C-130 AMP Spreads Its Wings

Last week Boeing issued a press release about the maiden flight of the C-130 Avionics Modernisation Programme (AMP) aircraft. The
C-130 AMP (GlobalSecurity.org) will extend the aircraft’s capability for many years to come by replacing federated systems with digital systems employing an Integrated Modular Avionics (IMA) architecture using ARINC 653.

This is also a proud moment for Wind River, because back in 2001 we started the developed of a new ARINC 653-compliant version of VxWorks for C-130 AMP to enable Smiths Aerospace to host multiple avionics applications onto a single computing platform, reducing system weight and volume, and reducing obsolescence issues.

At the time, there was already a safety-critical version of VxWorks to support federated applications up to the highest avionics safety integrity levels (RTCA DO-178B Level A), with VxWorks/Cert; but the advent of Integrated Modular Avionics (IMA) brought new requirements, such as the need to enforce temporal and spatial partitioning to prevent applications on the same platform from interfering with each other. (I’m not going to explain these concepts here, if you want to know the specifics, refer to the white paper Safety Critical Software Development for Integrated Modular Avionics).

This is particularly important when the applications are of differing level of safety criticality, such as a flight control application (DO-178B Level A), and perhaps a flight data recorder. Previously, when multiple applications had been hosted on the same computing platform, they would need to be certified to the level (possibly DO-178B Level C) of the most critical application. In the case of DO-178B, the cost of certification at higher Safety Integrity Levels (SIL) can become very expensive, especially at Level A where Modified Condition / Decision Condition (MCDC) testing is required. This increases the number of test permutations immensely, and also places additional burdens on the development tool and systems under test. Here’s a simple code fragment to illustrate what I mean:

if A=0 and then B<2 and then C>5 then P; end if;

This contains three variables, three conditions and four MCDC cases (as shown in the table below). For DO-178B Level B certification, two test cases which result in both the execution and non-execution of statement P are required, whereas for Level A certification, all four possible test cases need to be generated.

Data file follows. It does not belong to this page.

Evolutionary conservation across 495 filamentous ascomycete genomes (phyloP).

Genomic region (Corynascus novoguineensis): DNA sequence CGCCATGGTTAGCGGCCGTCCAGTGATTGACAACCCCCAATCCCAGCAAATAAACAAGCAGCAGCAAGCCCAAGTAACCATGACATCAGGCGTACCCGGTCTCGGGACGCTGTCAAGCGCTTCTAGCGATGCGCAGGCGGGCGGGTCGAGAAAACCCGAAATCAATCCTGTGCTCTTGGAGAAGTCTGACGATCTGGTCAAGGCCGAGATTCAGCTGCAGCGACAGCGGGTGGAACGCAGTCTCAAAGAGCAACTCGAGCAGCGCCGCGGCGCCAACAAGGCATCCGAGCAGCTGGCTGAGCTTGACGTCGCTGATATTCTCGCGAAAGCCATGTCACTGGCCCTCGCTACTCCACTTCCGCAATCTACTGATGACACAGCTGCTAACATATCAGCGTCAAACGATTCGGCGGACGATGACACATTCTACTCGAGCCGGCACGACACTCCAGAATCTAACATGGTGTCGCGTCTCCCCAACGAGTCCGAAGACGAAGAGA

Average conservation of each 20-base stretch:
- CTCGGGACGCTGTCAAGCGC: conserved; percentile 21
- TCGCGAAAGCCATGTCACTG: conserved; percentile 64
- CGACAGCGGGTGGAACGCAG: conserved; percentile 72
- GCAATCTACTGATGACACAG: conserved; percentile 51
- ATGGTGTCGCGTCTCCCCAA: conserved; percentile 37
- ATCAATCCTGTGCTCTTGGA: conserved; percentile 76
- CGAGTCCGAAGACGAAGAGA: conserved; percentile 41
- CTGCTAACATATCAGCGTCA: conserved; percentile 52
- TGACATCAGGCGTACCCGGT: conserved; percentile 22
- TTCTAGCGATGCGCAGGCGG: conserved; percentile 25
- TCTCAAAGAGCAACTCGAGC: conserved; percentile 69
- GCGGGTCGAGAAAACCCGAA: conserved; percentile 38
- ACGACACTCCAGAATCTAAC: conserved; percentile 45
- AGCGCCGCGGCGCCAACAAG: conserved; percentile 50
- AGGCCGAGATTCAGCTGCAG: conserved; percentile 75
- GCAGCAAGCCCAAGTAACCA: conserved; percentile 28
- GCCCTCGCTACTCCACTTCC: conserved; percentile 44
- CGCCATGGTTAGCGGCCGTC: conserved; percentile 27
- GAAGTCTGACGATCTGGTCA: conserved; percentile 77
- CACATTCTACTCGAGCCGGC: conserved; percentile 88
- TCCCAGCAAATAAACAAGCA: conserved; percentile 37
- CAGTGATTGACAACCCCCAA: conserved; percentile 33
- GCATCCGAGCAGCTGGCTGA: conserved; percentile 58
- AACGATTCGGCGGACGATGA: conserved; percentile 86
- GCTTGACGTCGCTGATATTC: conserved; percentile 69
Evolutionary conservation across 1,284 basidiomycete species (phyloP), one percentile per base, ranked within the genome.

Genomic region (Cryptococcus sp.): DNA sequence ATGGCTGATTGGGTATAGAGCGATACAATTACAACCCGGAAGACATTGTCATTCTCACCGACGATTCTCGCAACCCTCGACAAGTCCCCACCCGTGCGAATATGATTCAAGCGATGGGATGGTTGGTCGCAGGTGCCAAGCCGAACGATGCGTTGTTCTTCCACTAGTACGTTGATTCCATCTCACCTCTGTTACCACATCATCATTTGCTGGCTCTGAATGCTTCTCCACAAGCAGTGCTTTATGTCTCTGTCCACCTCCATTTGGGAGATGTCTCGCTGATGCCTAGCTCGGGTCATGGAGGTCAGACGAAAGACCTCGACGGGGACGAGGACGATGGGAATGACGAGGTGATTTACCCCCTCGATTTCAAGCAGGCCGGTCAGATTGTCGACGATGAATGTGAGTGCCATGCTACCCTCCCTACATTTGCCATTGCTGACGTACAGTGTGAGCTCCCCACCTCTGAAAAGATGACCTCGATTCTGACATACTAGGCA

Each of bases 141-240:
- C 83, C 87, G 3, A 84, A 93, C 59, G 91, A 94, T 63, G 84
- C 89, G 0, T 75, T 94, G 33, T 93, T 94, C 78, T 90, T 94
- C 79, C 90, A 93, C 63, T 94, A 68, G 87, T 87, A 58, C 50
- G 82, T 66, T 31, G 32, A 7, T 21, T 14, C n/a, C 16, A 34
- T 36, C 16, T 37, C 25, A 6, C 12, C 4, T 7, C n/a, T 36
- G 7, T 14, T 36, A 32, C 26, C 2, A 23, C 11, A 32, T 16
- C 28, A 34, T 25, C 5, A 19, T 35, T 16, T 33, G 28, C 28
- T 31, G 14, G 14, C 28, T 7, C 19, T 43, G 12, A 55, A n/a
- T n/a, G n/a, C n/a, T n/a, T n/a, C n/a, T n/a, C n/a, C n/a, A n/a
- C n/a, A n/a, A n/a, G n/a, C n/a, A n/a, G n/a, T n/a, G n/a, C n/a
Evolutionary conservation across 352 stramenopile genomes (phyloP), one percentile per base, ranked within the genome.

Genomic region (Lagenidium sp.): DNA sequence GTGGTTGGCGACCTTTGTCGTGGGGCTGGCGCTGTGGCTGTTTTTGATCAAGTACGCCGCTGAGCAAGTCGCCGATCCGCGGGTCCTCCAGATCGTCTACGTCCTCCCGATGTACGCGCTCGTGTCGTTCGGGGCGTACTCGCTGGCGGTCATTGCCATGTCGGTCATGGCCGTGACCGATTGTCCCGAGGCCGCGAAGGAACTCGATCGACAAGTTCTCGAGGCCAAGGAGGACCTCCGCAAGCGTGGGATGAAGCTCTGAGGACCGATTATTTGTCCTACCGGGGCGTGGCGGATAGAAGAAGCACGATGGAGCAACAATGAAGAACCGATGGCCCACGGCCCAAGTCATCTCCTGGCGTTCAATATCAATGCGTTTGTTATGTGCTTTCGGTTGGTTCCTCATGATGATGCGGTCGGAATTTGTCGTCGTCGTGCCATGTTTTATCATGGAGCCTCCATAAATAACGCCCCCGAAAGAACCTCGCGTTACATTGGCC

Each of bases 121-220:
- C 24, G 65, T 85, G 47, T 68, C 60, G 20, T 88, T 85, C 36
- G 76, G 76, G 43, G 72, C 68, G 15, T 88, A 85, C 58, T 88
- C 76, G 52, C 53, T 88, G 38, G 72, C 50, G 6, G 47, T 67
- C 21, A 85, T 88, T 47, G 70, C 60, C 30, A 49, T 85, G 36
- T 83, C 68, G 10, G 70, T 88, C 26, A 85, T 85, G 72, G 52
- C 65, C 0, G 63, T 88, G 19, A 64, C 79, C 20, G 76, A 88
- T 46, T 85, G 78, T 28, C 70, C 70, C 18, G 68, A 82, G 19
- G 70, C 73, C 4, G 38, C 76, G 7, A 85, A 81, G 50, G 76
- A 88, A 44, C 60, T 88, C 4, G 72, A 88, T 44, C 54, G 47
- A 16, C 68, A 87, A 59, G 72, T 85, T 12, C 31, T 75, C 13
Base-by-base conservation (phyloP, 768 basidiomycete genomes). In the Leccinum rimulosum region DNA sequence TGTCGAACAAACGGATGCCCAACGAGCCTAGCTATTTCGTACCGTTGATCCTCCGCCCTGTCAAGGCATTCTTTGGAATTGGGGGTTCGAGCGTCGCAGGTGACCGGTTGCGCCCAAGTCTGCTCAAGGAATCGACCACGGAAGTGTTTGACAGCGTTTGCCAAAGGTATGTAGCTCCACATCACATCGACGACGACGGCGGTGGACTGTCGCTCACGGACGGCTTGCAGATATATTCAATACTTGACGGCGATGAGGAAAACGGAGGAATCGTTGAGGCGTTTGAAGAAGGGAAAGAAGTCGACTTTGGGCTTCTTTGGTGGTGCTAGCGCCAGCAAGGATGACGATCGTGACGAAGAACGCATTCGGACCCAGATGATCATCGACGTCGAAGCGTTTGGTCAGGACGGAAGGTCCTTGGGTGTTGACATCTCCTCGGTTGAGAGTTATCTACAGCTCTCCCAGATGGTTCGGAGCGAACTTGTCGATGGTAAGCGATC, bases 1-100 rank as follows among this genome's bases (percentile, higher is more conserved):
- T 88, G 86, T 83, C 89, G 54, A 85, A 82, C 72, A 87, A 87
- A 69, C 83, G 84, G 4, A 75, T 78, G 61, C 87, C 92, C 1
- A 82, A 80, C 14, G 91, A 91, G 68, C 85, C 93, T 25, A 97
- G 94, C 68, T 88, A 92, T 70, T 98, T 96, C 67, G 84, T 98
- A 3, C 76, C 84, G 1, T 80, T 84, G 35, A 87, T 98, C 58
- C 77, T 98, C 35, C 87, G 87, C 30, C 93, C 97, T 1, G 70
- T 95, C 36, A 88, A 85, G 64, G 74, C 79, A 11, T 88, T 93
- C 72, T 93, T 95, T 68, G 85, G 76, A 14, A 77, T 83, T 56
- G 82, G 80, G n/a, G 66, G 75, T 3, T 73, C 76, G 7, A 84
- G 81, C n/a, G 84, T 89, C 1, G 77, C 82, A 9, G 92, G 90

Table: MCDC Test Cases

A=0 B<2 C>5 P
F ? ? F
T F ? F

Another major aspect of the VxWorks 653 platform was the requirement to support ARINC 653, this included the ARINC 653 API, often referred to as the APplication EXecutive (APEX) API; and also the kernel infrastructure to implement and enforce the temporal and spatial partitioning that I mentioned earlier. This was very significant because it enabled the development of truly portable avionics software applications through a standards-based approach, which is one of the tenets of Device Software Optimization (DSO).

The C-130 AMP programme also saw the relationship between Wind River and AdaCore move to another level. I had been working with AdaCore on the integration between Tornado/VxWorks 5.x and GNAT Pro, which had been really well received by a number of customers in the UK and elsewhere in Europe, but things really flourished with the integration of GNAT Pro High-Integrity Edition and VxWorks 653.

Five years on, I find it fascinating that an RTOS that we originally developed to fulfill the specific requirements of the C-130 AMP programme has evolved to become an industry-leading ARINC 653 COTS RTOS product, which is being used in a diverse range of avionics applications.

So, with this momentum, will ARINC 653 become the de facto standard for Integrated Modular Avionics?